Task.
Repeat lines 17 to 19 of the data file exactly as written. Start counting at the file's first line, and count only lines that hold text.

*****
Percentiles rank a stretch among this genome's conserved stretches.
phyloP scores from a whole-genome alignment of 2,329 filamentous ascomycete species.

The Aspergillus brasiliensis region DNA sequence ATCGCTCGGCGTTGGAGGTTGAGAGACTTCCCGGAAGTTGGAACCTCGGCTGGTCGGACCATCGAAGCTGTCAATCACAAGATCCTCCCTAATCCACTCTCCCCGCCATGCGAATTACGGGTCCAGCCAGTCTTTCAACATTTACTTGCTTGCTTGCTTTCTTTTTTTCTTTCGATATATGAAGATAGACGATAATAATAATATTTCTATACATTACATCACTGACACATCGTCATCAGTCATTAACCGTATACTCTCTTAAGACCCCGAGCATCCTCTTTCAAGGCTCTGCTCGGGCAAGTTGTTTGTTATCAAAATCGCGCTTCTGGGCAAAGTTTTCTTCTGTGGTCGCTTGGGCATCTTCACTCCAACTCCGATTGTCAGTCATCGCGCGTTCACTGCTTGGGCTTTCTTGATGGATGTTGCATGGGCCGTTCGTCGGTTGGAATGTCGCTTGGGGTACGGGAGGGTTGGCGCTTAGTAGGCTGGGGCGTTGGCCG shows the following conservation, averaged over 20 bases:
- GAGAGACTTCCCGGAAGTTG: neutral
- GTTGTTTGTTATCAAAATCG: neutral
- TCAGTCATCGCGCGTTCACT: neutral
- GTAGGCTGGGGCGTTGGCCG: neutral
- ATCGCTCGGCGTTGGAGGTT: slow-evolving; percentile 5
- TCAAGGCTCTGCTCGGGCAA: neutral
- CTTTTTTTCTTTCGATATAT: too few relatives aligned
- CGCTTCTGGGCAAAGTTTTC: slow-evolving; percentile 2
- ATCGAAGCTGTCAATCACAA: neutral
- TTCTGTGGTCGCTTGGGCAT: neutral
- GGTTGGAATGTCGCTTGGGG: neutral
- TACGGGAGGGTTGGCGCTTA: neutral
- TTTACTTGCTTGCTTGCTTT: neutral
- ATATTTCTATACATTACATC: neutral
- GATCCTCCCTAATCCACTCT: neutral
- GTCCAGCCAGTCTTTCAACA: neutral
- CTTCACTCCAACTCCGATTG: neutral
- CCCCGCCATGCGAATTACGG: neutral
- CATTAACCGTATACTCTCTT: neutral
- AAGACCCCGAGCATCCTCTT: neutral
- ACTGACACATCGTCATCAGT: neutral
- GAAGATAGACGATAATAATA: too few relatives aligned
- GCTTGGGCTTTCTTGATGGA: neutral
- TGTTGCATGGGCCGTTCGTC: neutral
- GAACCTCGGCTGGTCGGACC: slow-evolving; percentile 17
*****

- ATATTTCTATACATTACATC: neutral
- GATCCTCCCTAATCCACTCT: neutral
- GTCCAGCCAGTCTTTCAACA: neutral